1. The big controversy as of this morning involved the New York Times front page photo, which managed to be cropped exactly at the point where former President Bush could have been seen. Given the Times’ proclivities, conservative blogs and Fox News presumed the snub was intentional. If it had been intentional, that would have indeed been disrespectful and unethical photojournalism. The Times explanation, however, seems reasonable. It tells us something, though, that nobody at the Times saw this coming. I think it’s incompetence born of bias. “Where’s Bush?” “He was too far down the line, so the photo looks lousy if he’s included.” “Damn. Well, put a note in explaining that.” Bias makes us stupid, and the fact that no Times editor had this conversation is, in fact, stupid.
2. If the NAACP was setting the place cards, and I assume they were, then Bush should have been second row center, and not an MSNBC demagogue and race-hustler who owes the U.S. back taxes. Talk about biased and stupid. The NAACP claims it wants to be a unifying force in the country, but it doesn’t. It promotes divisiveness,and intentionally. It’s good for business.
3. A graceful, fair, respectful and competent President of the United States would have insisted that his immediate predecessor be in a position of prominence, as part of the message that this event was an important part of the history of America and all Americans. It would have been the right thing to do. Bush would have done the same for him. But we do not have a graceful, fair, respectful and competent President. We have an arrogant, petty, self-absorbed and divisive one.
4. …who can, on occasion, rise to give an excellent speech, which he did.
5. The absence of Boehner and McConnell was disrespectful and incompetent as well, though I wonder where the NAACP and Obama would have placed them in the march.
6.Justice Clarence Thomas would have sent an interesting message if he attended, but what message? Would he be mocked? Mistreated? Would it be seen as insincere (as I’m sure many would portray the attendance of the Speaker and the Senate Majority Leader, had they come.) If I were John Roberts, I would have made attendance by all nine Justices mandatory.
7. I think the big name conservatives and Republicans believed that they would be unwelcome. I think they were right. Does that mean, seeing this as the NAACP Show, that not attending was both prudent and ethical? If that was their reasoning, I think not attending was cowardly.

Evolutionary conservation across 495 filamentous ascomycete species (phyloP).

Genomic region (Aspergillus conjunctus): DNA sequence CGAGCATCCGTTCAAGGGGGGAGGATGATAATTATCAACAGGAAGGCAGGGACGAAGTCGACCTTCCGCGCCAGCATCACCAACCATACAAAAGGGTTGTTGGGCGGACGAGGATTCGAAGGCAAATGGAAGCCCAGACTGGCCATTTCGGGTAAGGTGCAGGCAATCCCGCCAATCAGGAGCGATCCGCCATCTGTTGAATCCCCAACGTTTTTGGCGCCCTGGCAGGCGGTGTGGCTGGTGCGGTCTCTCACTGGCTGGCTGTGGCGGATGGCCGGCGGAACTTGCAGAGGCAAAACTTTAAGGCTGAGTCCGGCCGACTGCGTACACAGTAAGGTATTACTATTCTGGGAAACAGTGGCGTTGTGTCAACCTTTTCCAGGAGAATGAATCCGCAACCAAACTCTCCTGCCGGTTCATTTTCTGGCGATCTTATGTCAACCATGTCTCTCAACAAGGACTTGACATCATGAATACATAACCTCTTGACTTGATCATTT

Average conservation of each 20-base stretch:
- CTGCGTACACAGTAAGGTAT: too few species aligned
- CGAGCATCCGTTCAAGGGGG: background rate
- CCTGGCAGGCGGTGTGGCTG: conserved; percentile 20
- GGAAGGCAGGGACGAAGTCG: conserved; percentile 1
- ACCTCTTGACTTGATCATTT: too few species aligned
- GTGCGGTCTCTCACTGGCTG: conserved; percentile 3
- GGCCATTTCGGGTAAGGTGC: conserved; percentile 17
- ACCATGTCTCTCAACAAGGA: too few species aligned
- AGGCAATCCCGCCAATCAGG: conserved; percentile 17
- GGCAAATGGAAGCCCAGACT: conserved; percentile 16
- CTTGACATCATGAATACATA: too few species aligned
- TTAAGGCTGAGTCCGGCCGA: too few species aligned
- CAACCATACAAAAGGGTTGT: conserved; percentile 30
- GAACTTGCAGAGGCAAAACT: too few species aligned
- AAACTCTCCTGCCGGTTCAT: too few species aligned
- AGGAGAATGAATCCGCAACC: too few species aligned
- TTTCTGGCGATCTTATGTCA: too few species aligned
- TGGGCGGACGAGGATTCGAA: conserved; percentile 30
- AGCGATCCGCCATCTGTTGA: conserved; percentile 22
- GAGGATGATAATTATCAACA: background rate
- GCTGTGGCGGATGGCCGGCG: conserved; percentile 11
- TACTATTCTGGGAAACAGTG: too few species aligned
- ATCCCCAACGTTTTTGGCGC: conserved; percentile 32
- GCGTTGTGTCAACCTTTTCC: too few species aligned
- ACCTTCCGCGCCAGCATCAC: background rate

8. Even after the march re-creation, I read comments with links to website articles (and a tweet from Maria Shriver) saying that “no Republican leadership” and sometimes “no Republicans” attended. Though he apparently decided late, Majority House leader Rep.Kevin McCarthy was on hand, as well as Senator Rob Portman (R-OH), Susan Collins (R-ME), Tim Scott (R-SC), Rep. Kevin Yoder (R-KS), Rep.Tom Emmer (R-MN), and GOP members of the Alabama congressional delegation, among other Republicans (including Republican National Committee Chairman Reince Priebus), over 20 in all. No, it wasn’t enough, but it was far from a mass snub of the event. This myth was confirmation bias, fed by lazy and perhaps malicious misrepresentation—and the news media allowed the misrepresentation to stick.
9. The Clintons didn’t make it. Fascinating: there was not much criticism sbout it, even though they decided to raise money for the Clinton Foundation instead—you know, priorities. Why is their skipping the event benign, while lack of GOP participation is treated as presumptively racist, and those Republicans who did come are suspected of being insincere, just trying to hide their real feelings? So let me get this straight: if the Clintons snub the event, it’s fine, because everyone knows they care, so they don’t have to show they care. They could spend the day rearranging their sock drawers, presumably (but that wouldn’t be profitable), and Al and the NAACP and Media Matters would pronounce it copacetic. But if a Republican leader had to attend their father’s funeral, or if he skipped the funeral to come, he’d still be placed in the cheap seats, and would harvest nothing but sneers. Am I missing something?
10. Where were Hispanic leaders? Native American leaders? Were they not invited? If not, why not?
11. If I were either Darren Wilson or George Zimmerman, I would have attended the march to show my support for civil rights and the courageous struggle of black Americans.
I wonder how that would have panned out?